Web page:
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Events That Shaped Music - Historical Events That Changed The Course of Music

There have been moments in music, whether realized at the time or not, that have completely altered the course of music history. These events sent waves through the musical community, each sending a clear message: the times they are a-changin'. We wanted to discuss some of these events, four in particular that are perhaps the most famous of these events. For this post, we'll be focusing particularly on rock music, as it was the dominant genre for the latter half of the twentieth century. Perhaps later on we will dive deeper into different genres and their important events.


But without further ado, our picks for the four events that most shaped recent musical history!


Live Aid (1985)


A musical event like no other, viewed by 40% of the world's population in 1985. A dual concert which took the stage simultaneously in London and Philadelphia, Live Aid was a charity effort, organized by singer-songwriter and political activist Bob Geldof, in contribution towards solving Ethiopian famine.

The event was a staggering success. With over 1.5 billion viewers, and over 170,000 total attendees between the two venues, the event hosted one of the best lineups of all time. London hosted acts including Elvis Costello, Phil Collins, Queen (we'll be getting back to them), David Bowie, The Who, and Elton John. While Philadelphia hosted the likes of Ozzy Osbourne, Run DMC, Crosby, Stills, Nash, & Young, Judas Priest, Madonna, and Mick Jagger.


Of course, despite its massive success, Live Aid is most famous for one performance: Queen. Performing at 6 PM, the group absolutely stole the show. The full performance is available on YouTube, and I highly recommend you check it out. There is something that is so incredibly electric about the set, despite only being 20 minutes in length. Despite not being remotely the headliner, Queen managed to own the stage like no other group present, and Freddie Mercury had the 75,000 at Wembley and the millions of television viewers in the palm of his hand.


Beatlemania (1964)


It may be impossible for another band to be absolutely deified like the Beatles were during their peak popularity. Beatlemania made the Fab Four absolutely indomitable to fans, young and old, male and female. Perhaps the peak of Beatlemania is when the four first arrived in the United States. It was then that they made their famous Ed Sullivan performance, which solidified them as the biggest band in the world. See the video below as an example.

The screams (particularly from the young female members of the audience) are relentless throughout the song. This was the case for all of their performances at the time, the audience would be unable to be tamed from the moment the band was introduced until the moment they walked off stage.


Never again would a band be idealized as John Lennon, Paul McCartney, George Harrison, and Ringo Starr were in the early 1960s. From the moment they stepped off the plane at John F. Kennedy Airport, the Beatles made history.


Dylan Goes Electric (1965)


On July 25th, 1965, one of folk music’s giants altered the genre irrevocably. Bob Dylan stepped on stage in Newport, Rhode Island in preparation for a short set wielding a Fender Stratocaster, rather than his usual acoustic guitar. Dylan had played the Newport Folk Festival the two years prior as well, although these performances were what folk’s devout were accustomed to: Dylan, his guitar, and his harmonica.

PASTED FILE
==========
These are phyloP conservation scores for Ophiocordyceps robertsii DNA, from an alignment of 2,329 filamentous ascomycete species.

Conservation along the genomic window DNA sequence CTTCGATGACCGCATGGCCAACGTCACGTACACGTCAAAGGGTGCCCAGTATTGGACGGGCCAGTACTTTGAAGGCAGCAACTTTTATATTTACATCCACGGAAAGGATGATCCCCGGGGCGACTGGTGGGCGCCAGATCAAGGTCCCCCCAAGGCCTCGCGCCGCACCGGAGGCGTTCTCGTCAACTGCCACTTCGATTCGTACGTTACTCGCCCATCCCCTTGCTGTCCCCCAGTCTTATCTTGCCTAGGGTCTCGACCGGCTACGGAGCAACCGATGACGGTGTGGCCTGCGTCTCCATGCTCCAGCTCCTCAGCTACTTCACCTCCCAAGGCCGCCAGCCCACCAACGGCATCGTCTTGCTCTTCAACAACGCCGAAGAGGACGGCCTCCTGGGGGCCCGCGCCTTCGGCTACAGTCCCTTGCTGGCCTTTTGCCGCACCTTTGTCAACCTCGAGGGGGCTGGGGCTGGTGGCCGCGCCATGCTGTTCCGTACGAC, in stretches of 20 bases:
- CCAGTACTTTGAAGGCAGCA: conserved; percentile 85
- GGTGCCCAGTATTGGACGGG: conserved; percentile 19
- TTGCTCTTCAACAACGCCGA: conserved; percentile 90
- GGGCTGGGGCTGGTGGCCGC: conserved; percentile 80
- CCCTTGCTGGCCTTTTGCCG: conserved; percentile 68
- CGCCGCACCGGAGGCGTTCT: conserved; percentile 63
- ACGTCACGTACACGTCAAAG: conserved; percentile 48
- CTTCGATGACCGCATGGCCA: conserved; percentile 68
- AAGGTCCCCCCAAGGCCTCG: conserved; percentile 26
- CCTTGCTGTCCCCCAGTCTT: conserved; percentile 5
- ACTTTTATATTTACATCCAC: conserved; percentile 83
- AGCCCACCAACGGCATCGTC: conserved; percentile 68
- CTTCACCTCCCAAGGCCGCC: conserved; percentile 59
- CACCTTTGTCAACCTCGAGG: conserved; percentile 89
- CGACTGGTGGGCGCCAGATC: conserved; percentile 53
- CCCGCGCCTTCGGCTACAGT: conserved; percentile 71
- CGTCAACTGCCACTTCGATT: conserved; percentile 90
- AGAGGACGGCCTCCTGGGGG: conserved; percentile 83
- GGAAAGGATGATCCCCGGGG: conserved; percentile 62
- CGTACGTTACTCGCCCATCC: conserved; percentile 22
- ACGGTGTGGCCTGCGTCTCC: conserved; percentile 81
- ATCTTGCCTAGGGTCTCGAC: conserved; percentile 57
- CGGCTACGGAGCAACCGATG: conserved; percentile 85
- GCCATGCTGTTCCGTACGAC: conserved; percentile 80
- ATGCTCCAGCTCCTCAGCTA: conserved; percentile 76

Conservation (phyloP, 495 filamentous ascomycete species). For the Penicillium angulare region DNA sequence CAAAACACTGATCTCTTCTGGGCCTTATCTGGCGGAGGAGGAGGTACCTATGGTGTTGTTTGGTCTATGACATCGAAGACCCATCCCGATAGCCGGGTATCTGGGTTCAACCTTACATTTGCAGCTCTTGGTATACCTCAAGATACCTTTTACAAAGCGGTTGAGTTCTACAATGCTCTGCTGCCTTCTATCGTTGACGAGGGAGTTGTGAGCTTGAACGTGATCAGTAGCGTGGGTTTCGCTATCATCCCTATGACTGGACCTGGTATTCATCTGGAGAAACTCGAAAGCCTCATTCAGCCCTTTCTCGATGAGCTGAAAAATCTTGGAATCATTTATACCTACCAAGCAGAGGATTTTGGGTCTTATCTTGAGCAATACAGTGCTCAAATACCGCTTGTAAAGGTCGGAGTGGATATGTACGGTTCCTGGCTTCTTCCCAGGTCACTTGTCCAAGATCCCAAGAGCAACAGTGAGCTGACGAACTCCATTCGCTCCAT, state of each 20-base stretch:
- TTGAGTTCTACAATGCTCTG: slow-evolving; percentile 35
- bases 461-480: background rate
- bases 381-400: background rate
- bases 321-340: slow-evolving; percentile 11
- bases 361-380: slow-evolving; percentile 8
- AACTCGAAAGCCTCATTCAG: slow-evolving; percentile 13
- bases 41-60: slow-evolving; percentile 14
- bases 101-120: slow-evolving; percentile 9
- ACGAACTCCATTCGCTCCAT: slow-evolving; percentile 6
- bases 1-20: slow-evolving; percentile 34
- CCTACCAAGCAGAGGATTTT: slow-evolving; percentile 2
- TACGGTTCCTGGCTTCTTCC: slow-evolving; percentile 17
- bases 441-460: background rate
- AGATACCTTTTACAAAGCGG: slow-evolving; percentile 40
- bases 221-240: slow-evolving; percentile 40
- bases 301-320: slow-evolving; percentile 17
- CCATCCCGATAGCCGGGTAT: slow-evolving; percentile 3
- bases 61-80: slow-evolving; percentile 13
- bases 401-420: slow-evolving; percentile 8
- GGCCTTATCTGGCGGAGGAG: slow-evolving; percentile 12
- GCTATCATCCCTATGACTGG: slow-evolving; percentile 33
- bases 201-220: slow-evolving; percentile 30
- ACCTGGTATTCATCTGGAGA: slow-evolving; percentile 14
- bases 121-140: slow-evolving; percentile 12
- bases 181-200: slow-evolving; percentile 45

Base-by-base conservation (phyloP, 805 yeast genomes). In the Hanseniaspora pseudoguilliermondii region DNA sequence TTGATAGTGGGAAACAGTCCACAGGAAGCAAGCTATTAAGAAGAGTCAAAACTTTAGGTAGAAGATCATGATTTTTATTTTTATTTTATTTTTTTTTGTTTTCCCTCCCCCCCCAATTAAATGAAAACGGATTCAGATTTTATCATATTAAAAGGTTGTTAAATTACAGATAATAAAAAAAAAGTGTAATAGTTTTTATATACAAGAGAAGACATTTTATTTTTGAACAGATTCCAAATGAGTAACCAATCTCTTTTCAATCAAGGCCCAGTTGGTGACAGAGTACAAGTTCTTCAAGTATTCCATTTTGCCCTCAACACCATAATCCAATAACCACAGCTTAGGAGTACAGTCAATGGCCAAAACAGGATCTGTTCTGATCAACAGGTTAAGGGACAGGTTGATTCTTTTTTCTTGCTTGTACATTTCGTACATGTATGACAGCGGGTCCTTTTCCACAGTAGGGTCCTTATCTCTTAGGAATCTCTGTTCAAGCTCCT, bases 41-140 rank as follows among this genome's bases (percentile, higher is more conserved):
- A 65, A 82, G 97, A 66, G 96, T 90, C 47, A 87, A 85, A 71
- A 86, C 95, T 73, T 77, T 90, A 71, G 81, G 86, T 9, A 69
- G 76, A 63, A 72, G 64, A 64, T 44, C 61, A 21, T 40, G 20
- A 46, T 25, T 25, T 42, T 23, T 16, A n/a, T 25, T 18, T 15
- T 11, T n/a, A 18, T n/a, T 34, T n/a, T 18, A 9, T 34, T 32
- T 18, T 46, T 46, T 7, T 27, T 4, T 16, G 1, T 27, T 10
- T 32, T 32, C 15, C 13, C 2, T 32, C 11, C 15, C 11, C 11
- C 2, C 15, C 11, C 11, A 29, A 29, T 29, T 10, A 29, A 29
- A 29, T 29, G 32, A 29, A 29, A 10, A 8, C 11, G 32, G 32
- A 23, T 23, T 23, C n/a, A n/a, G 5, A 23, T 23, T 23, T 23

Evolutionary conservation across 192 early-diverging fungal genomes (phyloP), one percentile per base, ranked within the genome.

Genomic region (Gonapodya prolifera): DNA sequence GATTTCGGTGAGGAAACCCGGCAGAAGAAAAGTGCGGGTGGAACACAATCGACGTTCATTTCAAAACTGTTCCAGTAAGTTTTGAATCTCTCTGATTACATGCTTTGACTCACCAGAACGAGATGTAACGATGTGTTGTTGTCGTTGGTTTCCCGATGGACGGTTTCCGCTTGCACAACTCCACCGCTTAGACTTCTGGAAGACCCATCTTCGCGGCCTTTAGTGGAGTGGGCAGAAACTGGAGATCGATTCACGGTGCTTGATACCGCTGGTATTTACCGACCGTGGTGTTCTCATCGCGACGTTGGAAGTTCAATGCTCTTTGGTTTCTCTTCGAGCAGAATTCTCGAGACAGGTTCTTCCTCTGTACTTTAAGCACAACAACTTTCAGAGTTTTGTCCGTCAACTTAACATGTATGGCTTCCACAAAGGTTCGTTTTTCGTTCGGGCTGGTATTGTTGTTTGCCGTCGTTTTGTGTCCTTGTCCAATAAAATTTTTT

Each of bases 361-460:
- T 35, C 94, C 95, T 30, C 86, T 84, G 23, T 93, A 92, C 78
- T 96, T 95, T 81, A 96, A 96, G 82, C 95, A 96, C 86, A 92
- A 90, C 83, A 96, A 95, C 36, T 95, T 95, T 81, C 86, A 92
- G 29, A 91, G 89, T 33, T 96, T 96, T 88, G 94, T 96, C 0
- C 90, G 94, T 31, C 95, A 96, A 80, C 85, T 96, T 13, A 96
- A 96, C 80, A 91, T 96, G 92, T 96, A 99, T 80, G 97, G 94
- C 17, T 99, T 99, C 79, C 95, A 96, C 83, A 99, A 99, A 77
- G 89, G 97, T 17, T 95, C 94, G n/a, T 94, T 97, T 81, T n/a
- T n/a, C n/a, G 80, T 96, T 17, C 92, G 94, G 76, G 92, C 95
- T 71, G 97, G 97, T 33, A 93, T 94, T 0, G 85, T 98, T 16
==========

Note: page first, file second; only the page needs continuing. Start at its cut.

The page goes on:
When he flew into the first song of his set, the audience was divided. Purists booed as they were blasted with an electrifying rendition of Maggie’s Farm, and others cheered with delight. Some of his contemporaries were outraged. Pete Seeger, fellow folk artist performing at the festival professed to shouting to the festival’s audio technicians, “If I had an axe, I’d chop that microphone cable right now,” in reaction to the overblown, distorted sound that would come to change the direction of folk music.

After his first song, Dylan went straight into his most popular piece, though a controversial one at the time, its chorus taunting the angered audience members with demands of "How does it feel?". The night went on to become known simply as Dylan Going Electric, and signified a major turning point for popular music as Dylan, a figurehead for the folk scene, rejected his acoustic roots in favour of rebellious rock n’ roll.


Woodstock (1969)


One could make a strong argument that Woodstock was the most influential music festival of all time. The timing of Woodstock was pertinent. The event came at a time when civil unrest was incredibly high, surrounding racial issues and the controversial Vietnam War. The counterculture movement was at its peak at this time, and Woodstock became a symbol for all the movement had come to represent. Although the event mainly attracted negative media attention at the time, it soon became clear that the message of the event was essential.

The event attracted over 400,000 attendees

Although many famous acts declined performance at Woodstock, the event was still incredibly well lined with counterculture acts. Among the acts were Joan Baez, Santana, Grateful Dead, Creedence Clearwater Revival, The Who, The Band, and Jimi Hendrix (whose performance is perhaps the most famous.) The event was a marked success, and went to show the power of peace and love professed by the counterculture movement during a time of social tension.

Give us your thoughts! What do you think are some of the most important events in recent music history? Let us know on social media, and be sure to stay in the groove with Populus Music!

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